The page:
Industrial action starts at County Council

Unison members gathered at Lincolnshire County Council’s Newland offices on May 20, ahead of the council’s Annual General Meeting, to start fresh industrial action.

Hundreds of jobs are set to go at the council, as the authority attempts to save £57 million this year alone in the face of government austerity measures, which are costing it a total of £125 million.

The union recently voted for industrial action against the council. Its members will “work to rule” from May 20, meaning they’ll stop working unpaid overtime, stop taking on additional responsibilities on top of what they’re paid for, and insist on proper rest breaks.

Over 800 members who work in health and social care at the council were already working to rule.

Now Unison’s members across all council departments will join them.

John Sharman, Unison Branch Secretary for the East Midlands, told The Lincolnite: “It’s the annual meeting of the County Council today, so it’s a particularly symbolic day we have chosen to start industrial action.

“The message to the County Council and to the people of Lincolnshire, and to the coalition government, is that the cuts to public services are not acceptable.

“We don’t believe that it is right that our members and the communities they provide services to should pay the price for the greed and the incompetence of the banks and financial institutions.”

David O’Connor, LCC’s Executive Director of Performance and Governance, had said previously: “There were no alternative proposals put forward by the trade unions during the dispute on how the council’s budget should be allocated, except that job losses should only occur through natural wastage.”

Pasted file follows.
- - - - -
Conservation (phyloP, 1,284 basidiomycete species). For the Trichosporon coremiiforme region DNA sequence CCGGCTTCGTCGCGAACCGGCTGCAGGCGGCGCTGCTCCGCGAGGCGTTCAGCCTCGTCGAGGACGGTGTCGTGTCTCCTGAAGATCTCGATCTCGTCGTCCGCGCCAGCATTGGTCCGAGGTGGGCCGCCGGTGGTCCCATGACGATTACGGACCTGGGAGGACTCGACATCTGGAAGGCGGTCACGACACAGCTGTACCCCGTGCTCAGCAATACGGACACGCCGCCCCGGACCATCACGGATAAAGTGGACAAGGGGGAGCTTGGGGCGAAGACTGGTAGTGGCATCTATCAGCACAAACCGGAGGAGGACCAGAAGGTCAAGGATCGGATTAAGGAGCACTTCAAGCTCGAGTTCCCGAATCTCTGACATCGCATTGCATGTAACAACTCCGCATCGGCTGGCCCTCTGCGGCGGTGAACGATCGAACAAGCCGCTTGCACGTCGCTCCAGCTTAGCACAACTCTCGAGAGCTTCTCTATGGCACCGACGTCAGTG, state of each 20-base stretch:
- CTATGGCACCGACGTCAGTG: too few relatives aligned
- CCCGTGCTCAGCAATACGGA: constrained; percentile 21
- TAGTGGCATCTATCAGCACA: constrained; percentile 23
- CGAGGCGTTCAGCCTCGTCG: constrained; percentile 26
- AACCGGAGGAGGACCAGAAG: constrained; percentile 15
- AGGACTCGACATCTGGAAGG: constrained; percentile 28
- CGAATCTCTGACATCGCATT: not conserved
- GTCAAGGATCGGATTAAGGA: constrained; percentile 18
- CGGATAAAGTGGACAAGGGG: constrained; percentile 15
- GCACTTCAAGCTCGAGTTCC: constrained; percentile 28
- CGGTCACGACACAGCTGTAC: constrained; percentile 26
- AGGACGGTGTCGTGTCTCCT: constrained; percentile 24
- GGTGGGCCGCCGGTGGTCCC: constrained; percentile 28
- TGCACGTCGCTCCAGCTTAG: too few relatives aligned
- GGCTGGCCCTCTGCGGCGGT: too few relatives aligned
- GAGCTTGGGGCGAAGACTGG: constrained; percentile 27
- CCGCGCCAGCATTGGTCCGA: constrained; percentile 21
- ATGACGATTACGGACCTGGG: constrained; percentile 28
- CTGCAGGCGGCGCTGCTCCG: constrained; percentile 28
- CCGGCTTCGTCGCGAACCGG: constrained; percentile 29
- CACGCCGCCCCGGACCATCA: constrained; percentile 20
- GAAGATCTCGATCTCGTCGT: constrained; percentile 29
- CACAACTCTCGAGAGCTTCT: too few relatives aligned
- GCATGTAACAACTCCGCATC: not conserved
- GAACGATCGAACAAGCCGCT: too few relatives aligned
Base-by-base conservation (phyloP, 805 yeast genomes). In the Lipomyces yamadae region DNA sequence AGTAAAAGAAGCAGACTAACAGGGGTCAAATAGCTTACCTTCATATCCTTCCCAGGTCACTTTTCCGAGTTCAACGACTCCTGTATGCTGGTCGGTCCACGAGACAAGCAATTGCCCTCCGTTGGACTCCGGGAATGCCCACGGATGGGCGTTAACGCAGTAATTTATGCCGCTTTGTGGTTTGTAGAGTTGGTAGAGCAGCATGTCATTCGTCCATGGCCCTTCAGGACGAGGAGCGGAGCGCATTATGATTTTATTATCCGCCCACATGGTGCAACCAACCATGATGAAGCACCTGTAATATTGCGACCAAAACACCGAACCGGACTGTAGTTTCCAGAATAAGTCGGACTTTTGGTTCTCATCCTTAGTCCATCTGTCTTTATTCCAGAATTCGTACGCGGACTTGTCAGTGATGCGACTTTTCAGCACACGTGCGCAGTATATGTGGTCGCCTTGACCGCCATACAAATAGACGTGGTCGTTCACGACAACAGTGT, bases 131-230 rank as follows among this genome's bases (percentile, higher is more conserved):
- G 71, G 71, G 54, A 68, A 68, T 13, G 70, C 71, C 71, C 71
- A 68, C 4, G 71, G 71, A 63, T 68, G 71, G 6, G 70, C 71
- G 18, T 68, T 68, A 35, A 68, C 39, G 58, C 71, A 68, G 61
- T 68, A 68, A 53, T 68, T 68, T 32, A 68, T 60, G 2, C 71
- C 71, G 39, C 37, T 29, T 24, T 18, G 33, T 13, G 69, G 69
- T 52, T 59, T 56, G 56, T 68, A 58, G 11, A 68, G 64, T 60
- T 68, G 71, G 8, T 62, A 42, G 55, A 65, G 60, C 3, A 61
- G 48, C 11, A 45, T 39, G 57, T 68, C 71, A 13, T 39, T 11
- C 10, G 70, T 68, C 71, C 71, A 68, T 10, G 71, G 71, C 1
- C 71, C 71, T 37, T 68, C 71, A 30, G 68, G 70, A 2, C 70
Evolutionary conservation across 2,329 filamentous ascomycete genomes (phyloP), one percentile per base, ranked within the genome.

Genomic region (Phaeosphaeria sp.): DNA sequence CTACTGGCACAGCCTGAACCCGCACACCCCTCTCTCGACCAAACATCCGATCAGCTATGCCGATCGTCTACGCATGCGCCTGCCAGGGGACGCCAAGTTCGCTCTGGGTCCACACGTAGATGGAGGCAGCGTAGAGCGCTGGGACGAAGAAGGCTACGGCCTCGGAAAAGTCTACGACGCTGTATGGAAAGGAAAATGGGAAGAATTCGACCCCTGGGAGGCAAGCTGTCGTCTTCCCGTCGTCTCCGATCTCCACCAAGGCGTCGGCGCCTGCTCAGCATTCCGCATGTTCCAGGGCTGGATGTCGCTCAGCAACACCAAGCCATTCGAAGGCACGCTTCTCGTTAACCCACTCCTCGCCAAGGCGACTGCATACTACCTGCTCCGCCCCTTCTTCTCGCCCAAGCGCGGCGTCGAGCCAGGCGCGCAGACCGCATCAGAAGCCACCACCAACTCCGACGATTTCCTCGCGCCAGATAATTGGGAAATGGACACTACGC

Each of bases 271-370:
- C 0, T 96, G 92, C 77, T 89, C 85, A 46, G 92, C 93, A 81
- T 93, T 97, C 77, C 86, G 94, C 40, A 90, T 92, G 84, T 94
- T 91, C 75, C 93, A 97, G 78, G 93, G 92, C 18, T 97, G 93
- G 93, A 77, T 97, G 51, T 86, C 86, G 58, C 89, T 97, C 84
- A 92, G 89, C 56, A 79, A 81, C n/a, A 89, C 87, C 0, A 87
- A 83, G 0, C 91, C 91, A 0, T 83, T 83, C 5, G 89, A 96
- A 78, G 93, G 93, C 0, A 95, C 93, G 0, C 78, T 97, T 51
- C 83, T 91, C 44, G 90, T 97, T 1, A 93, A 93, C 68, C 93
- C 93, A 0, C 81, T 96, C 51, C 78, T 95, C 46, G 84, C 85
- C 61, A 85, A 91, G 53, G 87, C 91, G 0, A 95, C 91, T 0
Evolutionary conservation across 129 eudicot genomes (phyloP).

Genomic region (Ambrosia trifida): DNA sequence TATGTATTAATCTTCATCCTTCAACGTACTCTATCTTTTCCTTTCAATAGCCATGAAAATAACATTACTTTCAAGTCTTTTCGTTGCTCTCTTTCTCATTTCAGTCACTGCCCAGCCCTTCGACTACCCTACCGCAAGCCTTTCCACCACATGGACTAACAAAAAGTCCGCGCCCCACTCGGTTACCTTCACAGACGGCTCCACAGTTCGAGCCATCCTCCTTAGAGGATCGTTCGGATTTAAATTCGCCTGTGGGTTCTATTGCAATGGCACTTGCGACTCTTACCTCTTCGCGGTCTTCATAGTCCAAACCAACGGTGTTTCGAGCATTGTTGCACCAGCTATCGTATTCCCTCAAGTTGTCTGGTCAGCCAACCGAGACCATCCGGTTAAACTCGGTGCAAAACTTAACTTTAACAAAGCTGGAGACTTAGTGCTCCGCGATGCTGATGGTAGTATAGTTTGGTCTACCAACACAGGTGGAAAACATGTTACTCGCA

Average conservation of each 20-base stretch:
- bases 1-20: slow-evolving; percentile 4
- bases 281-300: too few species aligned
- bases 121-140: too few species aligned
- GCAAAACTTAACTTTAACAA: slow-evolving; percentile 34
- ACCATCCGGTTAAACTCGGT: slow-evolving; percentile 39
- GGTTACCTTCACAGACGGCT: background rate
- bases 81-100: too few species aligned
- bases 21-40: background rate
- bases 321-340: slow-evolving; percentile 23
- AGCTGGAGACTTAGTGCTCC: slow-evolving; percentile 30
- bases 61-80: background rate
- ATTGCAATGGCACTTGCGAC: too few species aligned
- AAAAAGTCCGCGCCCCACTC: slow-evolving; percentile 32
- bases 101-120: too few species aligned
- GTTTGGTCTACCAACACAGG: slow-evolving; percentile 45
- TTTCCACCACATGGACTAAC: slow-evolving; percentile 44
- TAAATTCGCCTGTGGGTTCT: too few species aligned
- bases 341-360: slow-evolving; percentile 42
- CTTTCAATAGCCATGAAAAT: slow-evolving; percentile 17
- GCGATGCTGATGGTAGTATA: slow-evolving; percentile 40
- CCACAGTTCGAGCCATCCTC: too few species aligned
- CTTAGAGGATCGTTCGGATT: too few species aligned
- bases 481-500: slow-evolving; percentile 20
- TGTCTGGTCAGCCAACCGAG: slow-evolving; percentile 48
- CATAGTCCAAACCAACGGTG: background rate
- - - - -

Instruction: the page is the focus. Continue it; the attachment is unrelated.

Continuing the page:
Sharman says their alternative is “to spread the reduction in staffing budgets over the four year budget cycle and not to make it all in the first year, at the start of the cycle, which is what the council is going to do.”

He added: “We recognise that it’s not Lincolnshire County Council’s decision to axe the funding that it receives from central government, but we’d have hoped that they’d have made a better protest.”

Janet Hutchinson, who works for Children’s Services at the council, said: “We’re here because we want to make it known still that there’s opposition to the cuts. We don’t yet think the job losses are clear to the public.

“We’re very concerned that the implications of the cuts have not hit individuals really, either because of job losses or loss of services.”

She said the council seems “adamant that this is the way they feel it needs to be done” and that she is not optimistic of a compromise.